steve adelson chapman stick and guitar master

"Jazz is the sound of suprise, and Steve Adelson's The Answer's Inside keeps the unexpected going with the lyrically swinging Chapman Stick, adding a new dimension to listening."
-Nat Hentoff - (jazz literary legend) 


For Bookings Contact Steve directly:


Essential Guitarist

I must admit to feeling a few pangs of intimidation when Steve Adelson dropped in at The jolts of fear were not only sparked by the fact Steve is an extraordinary musician, but because he ladles his musical genius onto a 12 string finger feast known as the Chapman Stick. 

If like me, you are scratching your head pondering "what's a Chapman Stick", here's an excerpt from an article Steve wrote for Twentieth Century Guitar magazine that will help explain...

"Most guitarists are aware of the Chapman Stick and some have been fortunate enough to play this intriguing instrument. Though much has been written about the Stick it may be difficult to convey in print the musical inspiration that can be discovered through actual performance. Expression is always the musician's goal and often this is limited by the vehicle used. How satisfying it would be to have access to all melodic, harmonic, and rhythmic capabilities with various timbres. To complement a melody or solo with bass lines, chords and rhythm would be ideal. The ingenious design of the Chapman Stick not only allows but encourages all these ideas to be channeled from the player. Imagine a guitarist and bassist thinking as one, using all the nuances of a string instrument such as slides, vibrato, and string bends, plus the rhythmic possibilities found in piano technique. Because of the Stick's extremely wide range and accompanying two-handed technique, choices of voicings, counterpoint, poly-rhythms, and every aspect of musical expression are abundant. An unorthodox but very logical tuning gives the player easy access to all forms of harmony and style".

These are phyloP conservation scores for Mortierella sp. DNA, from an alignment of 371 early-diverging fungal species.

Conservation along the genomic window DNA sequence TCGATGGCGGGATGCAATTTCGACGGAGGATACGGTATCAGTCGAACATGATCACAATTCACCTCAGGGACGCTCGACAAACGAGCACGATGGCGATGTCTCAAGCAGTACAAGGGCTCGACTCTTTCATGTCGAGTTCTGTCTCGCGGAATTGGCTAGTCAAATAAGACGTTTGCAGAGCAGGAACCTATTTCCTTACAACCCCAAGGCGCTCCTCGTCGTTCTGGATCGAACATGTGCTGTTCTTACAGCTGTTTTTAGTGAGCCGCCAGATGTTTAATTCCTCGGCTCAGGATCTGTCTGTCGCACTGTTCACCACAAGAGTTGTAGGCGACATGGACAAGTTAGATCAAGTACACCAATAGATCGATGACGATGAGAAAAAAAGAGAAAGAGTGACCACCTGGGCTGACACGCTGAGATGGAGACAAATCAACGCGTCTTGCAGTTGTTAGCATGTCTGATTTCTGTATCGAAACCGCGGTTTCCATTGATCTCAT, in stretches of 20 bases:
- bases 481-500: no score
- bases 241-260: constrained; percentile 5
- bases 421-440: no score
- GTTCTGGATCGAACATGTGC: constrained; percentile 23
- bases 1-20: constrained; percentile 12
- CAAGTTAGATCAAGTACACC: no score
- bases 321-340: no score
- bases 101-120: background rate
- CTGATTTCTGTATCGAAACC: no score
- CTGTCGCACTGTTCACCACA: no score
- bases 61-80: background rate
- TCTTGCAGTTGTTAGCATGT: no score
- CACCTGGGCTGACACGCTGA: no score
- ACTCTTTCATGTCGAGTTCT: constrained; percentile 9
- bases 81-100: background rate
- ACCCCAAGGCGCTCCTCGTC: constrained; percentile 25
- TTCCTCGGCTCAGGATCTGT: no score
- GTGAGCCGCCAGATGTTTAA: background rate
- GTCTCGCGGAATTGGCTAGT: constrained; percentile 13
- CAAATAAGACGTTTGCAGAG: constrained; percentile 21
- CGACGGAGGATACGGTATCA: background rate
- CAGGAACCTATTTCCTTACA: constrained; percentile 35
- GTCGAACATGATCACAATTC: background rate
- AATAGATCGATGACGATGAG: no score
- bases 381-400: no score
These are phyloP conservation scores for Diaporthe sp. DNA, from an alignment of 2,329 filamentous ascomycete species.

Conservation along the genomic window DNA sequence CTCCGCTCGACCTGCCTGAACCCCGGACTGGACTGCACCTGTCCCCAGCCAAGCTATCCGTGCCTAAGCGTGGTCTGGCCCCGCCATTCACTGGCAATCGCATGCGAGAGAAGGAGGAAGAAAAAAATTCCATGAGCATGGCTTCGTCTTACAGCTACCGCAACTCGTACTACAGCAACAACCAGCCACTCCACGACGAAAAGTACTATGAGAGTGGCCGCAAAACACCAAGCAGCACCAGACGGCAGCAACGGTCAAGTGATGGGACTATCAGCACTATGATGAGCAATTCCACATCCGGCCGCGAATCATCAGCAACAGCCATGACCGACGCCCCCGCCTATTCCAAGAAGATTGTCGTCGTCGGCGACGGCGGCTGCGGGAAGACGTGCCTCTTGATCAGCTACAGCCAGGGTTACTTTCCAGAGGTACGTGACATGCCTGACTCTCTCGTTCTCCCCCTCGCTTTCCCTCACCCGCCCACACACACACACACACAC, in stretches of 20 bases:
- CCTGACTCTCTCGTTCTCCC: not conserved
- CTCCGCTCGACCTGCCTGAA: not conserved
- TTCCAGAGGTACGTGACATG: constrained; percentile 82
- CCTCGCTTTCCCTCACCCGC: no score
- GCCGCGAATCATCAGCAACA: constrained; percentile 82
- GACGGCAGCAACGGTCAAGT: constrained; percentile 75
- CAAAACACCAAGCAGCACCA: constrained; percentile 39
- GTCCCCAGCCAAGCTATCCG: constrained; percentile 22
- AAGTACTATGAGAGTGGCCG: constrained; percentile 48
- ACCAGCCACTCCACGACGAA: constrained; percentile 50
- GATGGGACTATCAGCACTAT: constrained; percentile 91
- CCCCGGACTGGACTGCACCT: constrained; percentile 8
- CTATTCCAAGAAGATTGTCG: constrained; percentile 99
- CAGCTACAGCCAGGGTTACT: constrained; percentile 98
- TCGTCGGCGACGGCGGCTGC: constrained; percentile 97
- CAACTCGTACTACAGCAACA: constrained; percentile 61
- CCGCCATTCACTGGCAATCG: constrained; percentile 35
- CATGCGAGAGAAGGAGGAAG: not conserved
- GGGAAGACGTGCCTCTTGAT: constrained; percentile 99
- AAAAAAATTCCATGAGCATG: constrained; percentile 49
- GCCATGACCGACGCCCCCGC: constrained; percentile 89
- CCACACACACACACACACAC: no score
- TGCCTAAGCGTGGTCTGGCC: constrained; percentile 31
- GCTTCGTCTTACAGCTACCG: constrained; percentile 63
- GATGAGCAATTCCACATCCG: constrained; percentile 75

Were my initial jitters a rational reaction? listen to Steve's latest release 'The Answers Inside' proved to be a resounding yes!


Essential Guitarist: The latest Steve Adelson album “The Answers inside” is now available. Your performance throughout showcases a great mastery of the Chapman Stick. What inspired you to explore the various musical styles on “The Answers inside”? 

Steve Adelson: I enjoy playing many styles of music. My musical heart has taken me from the 60's Woodstock days through the modern jazz and electronic genres. If it feels and sounds right then it becomes fair game. On the CD, the music was written and inspired by the events in my life at that time and the musicians who I lined up for the session. So the 3 different drummers called for varying grooves. The tune written for Larry Coryell was inspired by what I thought would bring out his strong points. I also think that a CD shouldn't be one dimensional. If the tunes have the same instrumentation and flavor, then the listener will probably tune out after 3 or 4 songs. I feel strongly, that every composition and improv on this recording takes the listener for a completely different ride. Instrumental music can be artsy and entertaining at the same time.

EG: Did you write the music for “The Answers inside” with a specific direction in mind?

SA: Well, I wanted to integrate the Stick into a group setting and have a real band flavor. It wasn't meant to be a "look at me, I'm tapping two simultaneous parts" kinda' deal. The bottom line was to make music that excited the listener. I'm very pleased when non-musicians tell me they enjoyed the music.

EG: Jazz guitar legend Larry Coryell drops in for a guest spot on “Nada Chants (9 on 12)”, how did you guys hook up?

SA: I've known Larry for probably ten years. I've opened for him on occasion and we've played a few duet/trio tunes. I called him for the possibility of having him on this recording. He happened to be appearing at the Blue Note and was in town. So he made some time one afternoon and graciously came to the studio to lend his talents.

EG: The CD notes state “Woodstick Suite” is your first recorded Stick duet (with Tony Levin), Have you played with Tony before? You guys seem to intuitively bounce off each other when jamming.